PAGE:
28% of People With Debt Worry About It Daily

by Maurie Backman | Updated July 21, 2021 - First published on April 4, 2020

Many or all of the products here are from our partners that pay us a commission. It’s how we make money. But our editorial integrity ensures our experts’ opinions aren’t influenced by compensation. Terms may apply to offers listed on this page.
Man With Glasses Worrying

Image source: Getty Images

Here's what to do if this sounds like you.

Here's what to do if this sounds like you.

Being in debt is no fun. On a basic level, it means having ongoing payments hanging over your head and losing money to interest. But in a recent study by The Ascent, 28% of people with debt said they worry about their loan burden every single day. That's a huge mental load to contend with, to say the least.

If you worry about your debt on a daily basis, then you must break that cycle. After all, your health could depend on it as much as your finances. 

Escaping the debt trap

Getting out of debt isn't easy, but if you've reached the point where owing money is causing you daily stress, it's time to take action. Here's how. 

1. Rank your debts from least to most healthy

Having credit card debt is highly problematic. Not only can too much of it hurt your credit score, but it can also cost you a fortune in interest. Generally speaking, the healthiest debts out there are ones that can help you make money. 

A mortgage, for example, lets you build equity in a home and potentially sell that home at a gain. Auto loans fall somewhere in the middle -- vehicles tend to lose value over time, but they also assist in earning money if they get you to and from work. And you can say the same thing about personal loans, which can be used for any purposes -- you can take out a personal loan to fund a new business or put a down payment on a car that gets you to your office. Credit cards, however, fall at the bottom of the pile, making them the least healthy type of debt out there. 

2. Plan to pay off your least healthy debts first

Maybe you've had an auto loan for years and are tired of paying it, while your credit card debt is fairly new and therefore a bit less bothersome. Be that as it may, you're better off paying down your debts in the order of least healthy to most healthy, which probably means you'll need to tackle your credit cards first. If you're carrying a balance on more than one card, a balance transfer is a good way to consolidate that debt and save yourself some money on interest in the process -- especially if you qualify for a card with a 0% introductory APR, which many balance transfer cards offer.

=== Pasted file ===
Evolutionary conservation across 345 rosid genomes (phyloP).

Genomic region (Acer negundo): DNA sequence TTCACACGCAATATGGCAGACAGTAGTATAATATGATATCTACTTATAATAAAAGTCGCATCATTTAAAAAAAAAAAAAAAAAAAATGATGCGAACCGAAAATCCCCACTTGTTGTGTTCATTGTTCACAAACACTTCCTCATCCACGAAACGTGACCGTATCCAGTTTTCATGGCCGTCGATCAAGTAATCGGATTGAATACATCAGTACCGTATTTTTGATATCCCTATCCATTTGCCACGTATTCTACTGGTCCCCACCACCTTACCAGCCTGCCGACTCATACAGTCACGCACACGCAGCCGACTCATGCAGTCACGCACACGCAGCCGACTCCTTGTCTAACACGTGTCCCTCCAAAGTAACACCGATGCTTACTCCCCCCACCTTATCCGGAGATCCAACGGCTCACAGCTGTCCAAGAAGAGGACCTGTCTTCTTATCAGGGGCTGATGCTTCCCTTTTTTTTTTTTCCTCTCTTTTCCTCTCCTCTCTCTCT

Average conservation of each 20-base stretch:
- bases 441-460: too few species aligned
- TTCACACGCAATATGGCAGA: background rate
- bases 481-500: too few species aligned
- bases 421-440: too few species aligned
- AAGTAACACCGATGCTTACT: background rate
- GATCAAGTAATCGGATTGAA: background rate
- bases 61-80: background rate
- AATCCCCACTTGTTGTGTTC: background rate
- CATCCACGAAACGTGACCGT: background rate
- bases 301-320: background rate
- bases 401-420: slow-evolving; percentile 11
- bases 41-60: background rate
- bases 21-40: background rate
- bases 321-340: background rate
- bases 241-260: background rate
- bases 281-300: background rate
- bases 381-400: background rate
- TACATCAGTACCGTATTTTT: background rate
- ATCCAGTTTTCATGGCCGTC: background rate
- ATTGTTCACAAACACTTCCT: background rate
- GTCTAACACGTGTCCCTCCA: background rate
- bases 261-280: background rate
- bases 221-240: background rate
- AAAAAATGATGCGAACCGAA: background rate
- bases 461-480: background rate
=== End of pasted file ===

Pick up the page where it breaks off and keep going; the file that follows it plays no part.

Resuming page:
3. Free up money to pay off debt

A plan to pay off debt will only get you so far if you don't have the money to act on it. To this end, you'll need to start cutting back on spending to free up cash on a regular basis. That could mean moving to a cheaper home to lower your rent, cooking more meals at home to avoid the expense of restaurants and takeout, or limiting yourself to free entertainment only until your financial picture improves. 

Another option? Get yourself a second job. You can use your extra earnings to chip away at your debt so that it slowly but surely disappears. And to be clear, that side gig doesn't have to be something you detest doing. You can sell homemade jewelry for cash, drive for a rideshare company, or get paid to watch other people's kids, pets, or houses. 

Worrying about debt on a daily basis just isn't good for you. If that's your situation right now, don't resign yourself to a daily dose of stress and anxiety. Instead, take steps to get rid of that debt. It could be the one thing that changes your outlook for the better. 

Top credit card wipes out interest until 2023

If you have credit card debt, transferring it to this top balance transfer card secures you a 0% intro APR into 2023! Plus, you'll pay no annual fee. Those are just a few reasons why our experts rate this card as a top pick to help get control of your debt. Read our full review for free and apply in just 2 minutes.

About the Author